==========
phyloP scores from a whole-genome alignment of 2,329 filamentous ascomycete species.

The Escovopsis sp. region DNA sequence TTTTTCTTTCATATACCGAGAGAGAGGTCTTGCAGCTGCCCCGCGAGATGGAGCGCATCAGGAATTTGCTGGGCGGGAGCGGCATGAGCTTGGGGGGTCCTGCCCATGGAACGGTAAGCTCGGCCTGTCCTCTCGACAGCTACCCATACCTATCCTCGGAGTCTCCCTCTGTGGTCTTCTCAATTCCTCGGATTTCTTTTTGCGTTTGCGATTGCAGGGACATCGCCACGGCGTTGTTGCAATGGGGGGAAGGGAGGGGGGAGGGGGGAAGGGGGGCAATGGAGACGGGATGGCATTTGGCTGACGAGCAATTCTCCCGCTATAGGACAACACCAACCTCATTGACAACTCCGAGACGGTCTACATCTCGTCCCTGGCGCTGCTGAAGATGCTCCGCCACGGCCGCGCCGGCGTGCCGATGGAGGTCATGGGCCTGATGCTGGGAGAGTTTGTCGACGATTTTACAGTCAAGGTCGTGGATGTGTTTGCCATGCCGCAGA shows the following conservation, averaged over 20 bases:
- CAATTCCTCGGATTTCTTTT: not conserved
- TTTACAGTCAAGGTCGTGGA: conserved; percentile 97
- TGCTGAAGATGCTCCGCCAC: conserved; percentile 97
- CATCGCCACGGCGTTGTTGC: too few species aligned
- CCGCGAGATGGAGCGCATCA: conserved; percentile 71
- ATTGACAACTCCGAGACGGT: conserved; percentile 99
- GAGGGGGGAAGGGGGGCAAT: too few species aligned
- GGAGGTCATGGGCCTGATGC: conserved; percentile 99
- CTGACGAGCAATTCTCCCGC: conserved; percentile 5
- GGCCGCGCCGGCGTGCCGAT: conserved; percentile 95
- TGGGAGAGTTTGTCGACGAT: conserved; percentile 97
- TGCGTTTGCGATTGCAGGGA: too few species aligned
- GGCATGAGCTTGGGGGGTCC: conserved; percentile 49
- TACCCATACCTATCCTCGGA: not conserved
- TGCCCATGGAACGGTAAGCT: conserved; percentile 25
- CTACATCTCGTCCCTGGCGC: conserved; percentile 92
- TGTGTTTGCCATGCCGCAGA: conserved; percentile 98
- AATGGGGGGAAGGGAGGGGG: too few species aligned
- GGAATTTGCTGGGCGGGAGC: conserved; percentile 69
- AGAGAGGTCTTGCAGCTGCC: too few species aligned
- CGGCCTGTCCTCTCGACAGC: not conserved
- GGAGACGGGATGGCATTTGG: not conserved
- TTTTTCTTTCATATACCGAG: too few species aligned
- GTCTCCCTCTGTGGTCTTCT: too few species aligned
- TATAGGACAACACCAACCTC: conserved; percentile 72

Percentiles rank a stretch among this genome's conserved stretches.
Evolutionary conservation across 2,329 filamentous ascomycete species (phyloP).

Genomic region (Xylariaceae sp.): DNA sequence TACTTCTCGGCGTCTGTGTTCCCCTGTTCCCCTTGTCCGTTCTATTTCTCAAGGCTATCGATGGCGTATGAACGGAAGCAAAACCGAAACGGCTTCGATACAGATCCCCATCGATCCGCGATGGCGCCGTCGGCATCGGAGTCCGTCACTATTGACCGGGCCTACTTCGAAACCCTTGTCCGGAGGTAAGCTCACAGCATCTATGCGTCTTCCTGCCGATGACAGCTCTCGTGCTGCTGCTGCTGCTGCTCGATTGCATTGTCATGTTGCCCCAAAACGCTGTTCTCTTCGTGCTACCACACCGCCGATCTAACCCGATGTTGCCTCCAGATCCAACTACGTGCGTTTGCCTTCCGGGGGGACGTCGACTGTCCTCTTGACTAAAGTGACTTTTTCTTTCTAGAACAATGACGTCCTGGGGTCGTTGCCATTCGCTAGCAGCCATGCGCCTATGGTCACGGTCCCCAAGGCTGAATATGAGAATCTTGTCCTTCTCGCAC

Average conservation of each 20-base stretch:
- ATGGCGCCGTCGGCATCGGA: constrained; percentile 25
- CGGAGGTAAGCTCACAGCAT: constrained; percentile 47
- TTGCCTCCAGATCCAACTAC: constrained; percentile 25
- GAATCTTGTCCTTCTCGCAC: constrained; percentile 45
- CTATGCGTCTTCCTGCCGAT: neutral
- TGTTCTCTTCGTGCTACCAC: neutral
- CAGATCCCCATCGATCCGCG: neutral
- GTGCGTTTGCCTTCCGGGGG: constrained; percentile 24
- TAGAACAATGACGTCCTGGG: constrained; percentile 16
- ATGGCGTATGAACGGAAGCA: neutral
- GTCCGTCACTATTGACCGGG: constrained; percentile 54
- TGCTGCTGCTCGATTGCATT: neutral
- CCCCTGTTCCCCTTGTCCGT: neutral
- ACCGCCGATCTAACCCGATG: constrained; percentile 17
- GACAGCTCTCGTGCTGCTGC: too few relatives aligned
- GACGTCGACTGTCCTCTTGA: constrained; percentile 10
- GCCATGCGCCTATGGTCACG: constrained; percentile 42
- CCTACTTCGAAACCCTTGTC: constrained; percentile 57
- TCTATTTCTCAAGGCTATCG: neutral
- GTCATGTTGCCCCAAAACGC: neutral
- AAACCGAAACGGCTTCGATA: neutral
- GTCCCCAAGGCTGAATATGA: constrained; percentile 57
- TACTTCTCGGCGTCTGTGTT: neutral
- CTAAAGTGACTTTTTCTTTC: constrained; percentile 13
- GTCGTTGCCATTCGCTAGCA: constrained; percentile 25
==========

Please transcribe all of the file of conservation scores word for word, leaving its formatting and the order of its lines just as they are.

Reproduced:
phyloP scores from a whole-genome alignment of 2,329 filamentous ascomycete species.

The Escovopsis sp. region DNA sequence TTTTTCTTTCATATACCGAGAGAGAGGTCTTGCAGCTGCCCCGCGAGATGGAGCGCATCAGGAATTTGCTGGGCGGGAGCGGCATGAGCTTGGGGGGTCCTGCCCATGGAACGGTAAGCTCGGCCTGTCCTCTCGACAGCTACCCATACCTATCCTCGGAGTCTCCCTCTGTGGTCTTCTCAATTCCTCGGATTTCTTTTTGCGTTTGCGATTGCAGGGACATCGCCACGGCGTTGTTGCAATGGGGGGAAGGGAGGGGGGAGGGGGGAAGGGGGGCAATGGAGACGGGATGGCATTTGGCTGACGAGCAATTCTCCCGCTATAGGACAACACCAACCTCATTGACAACTCCGAGACGGTCTACATCTCGTCCCTGGCGCTGCTGAAGATGCTCCGCCACGGCCGCGCCGGCGTGCCGATGGAGGTCATGGGCCTGATGCTGGGAGAGTTTGTCGACGATTTTACAGTCAAGGTCGTGGATGTGTTTGCCATGCCGCAGA shows the following conservation, averaged over 20 bases:
- CAATTCCTCGGATTTCTTTT: not conserved
- TTTACAGTCAAGGTCGTGGA: conserved; percentile 97
- TGCTGAAGATGCTCCGCCAC: conserved; percentile 97
- CATCGCCACGGCGTTGTTGC: too few species aligned
- CCGCGAGATGGAGCGCATCA: conserved; percentile 71
- ATTGACAACTCCGAGACGGT: conserved; percentile 99
- GAGGGGGGAAGGGGGGCAAT: too few species aligned
- GGAGGTCATGGGCCTGATGC: conserved; percentile 99
- CTGACGAGCAATTCTCCCGC: conserved; percentile 5
- GGCCGCGCCGGCGTGCCGAT: conserved; percentile 95
- TGGGAGAGTTTGTCGACGAT: conserved; percentile 97
- TGCGTTTGCGATTGCAGGGA: too few species aligned
- GGCATGAGCTTGGGGGGTCC: conserved; percentile 49
- TACCCATACCTATCCTCGGA: not conserved
- TGCCCATGGAACGGTAAGCT: conserved; percentile 25
- CTACATCTCGTCCCTGGCGC: conserved; percentile 92
- TGTGTTTGCCATGCCGCAGA: conserved; percentile 98
- AATGGGGGGAAGGGAGGGGG: too few species aligned
- GGAATTTGCTGGGCGGGAGC: conserved; percentile 69
- AGAGAGGTCTTGCAGCTGCC: too few species aligned
- CGGCCTGTCCTCTCGACAGC: not conserved
- GGAGACGGGATGGCATTTGG: not conserved
- TTTTTCTTTCATATACCGAG: too few species aligned
- GTCTCCCTCTGTGGTCTTCT: too few species aligned
- TATAGGACAACACCAACCTC: conserved; percentile 72

Percentiles rank a stretch among this genome's conserved stretches.
Evolutionary conservation across 2,329 filamentous ascomycete species (phyloP).

Genomic region (Xylariaceae sp.): DNA sequence TACTTCTCGGCGTCTGTGTTCCCCTGTTCCCCTTGTCCGTTCTATTTCTCAAGGCTATCGATGGCGTATGAACGGAAGCAAAACCGAAACGGCTTCGATACAGATCCCCATCGATCCGCGATGGCGCCGTCGGCATCGGAGTCCGTCACTATTGACCGGGCCTACTTCGAAACCCTTGTCCGGAGGTAAGCTCACAGCATCTATGCGTCTTCCTGCCGATGACAGCTCTCGTGCTGCTGCTGCTGCTGCTCGATTGCATTGTCATGTTGCCCCAAAACGCTGTTCTCTTCGTGCTACCACACCGCCGATCTAACCCGATGTTGCCTCCAGATCCAACTACGTGCGTTTGCCTTCCGGGGGGACGTCGACTGTCCTCTTGACTAAAGTGACTTTTTCTTTCTAGAACAATGACGTCCTGGGGTCGTTGCCATTCGCTAGCAGCCATGCGCCTATGGTCACGGTCCCCAAGGCTGAATATGAGAATCTTGTCCTTCTCGCAC

Average conservation of each 20-base stretch:
- ATGGCGCCGTCGGCATCGGA: constrained; percentile 25
- CGGAGGTAAGCTCACAGCAT: constrained; percentile 47
- TTGCCTCCAGATCCAACTAC: constrained; percentile 25
- GAATCTTGTCCTTCTCGCAC: constrained; percentile 45
- CTATGCGTCTTCCTGCCGAT: neutral
- TGTTCTCTTCGTGCTACCAC: neutral
- CAGATCCCCATCGATCCGCG: neutral
- GTGCGTTTGCCTTCCGGGGG: constrained; percentile 24
- TAGAACAATGACGTCCTGGG: constrained; percentile 16
- ATGGCGTATGAACGGAAGCA: neutral
- GTCCGTCACTATTGACCGGG: constrained; percentile 54
- TGCTGCTGCTCGATTGCATT: neutral
- CCCCTGTTCCCCTTGTCCGT: neutral
- ACCGCCGATCTAACCCGATG: constrained; percentile 17
- GACAGCTCTCGTGCTGCTGC: too few relatives aligned
- GACGTCGACTGTCCTCTTGA: constrained; percentile 10
- GCCATGCGCCTATGGTCACG: constrained; percentile 42
- CCTACTTCGAAACCCTTGTC: constrained; percentile 57
- TCTATTTCTCAAGGCTATCG: neutral
- GTCATGTTGCCCCAAAACGC: neutral
- AAACCGAAACGGCTTCGATA: neutral
- GTCCCCAAGGCTGAATATGA: constrained; percentile 57
- TACTTCTCGGCGTCTGTGTT: neutral
- CTAAAGTGACTTTTTCTTTC: constrained; percentile 13
- GTCGTTGCCATTCGCTAGCA: constrained; percentile 25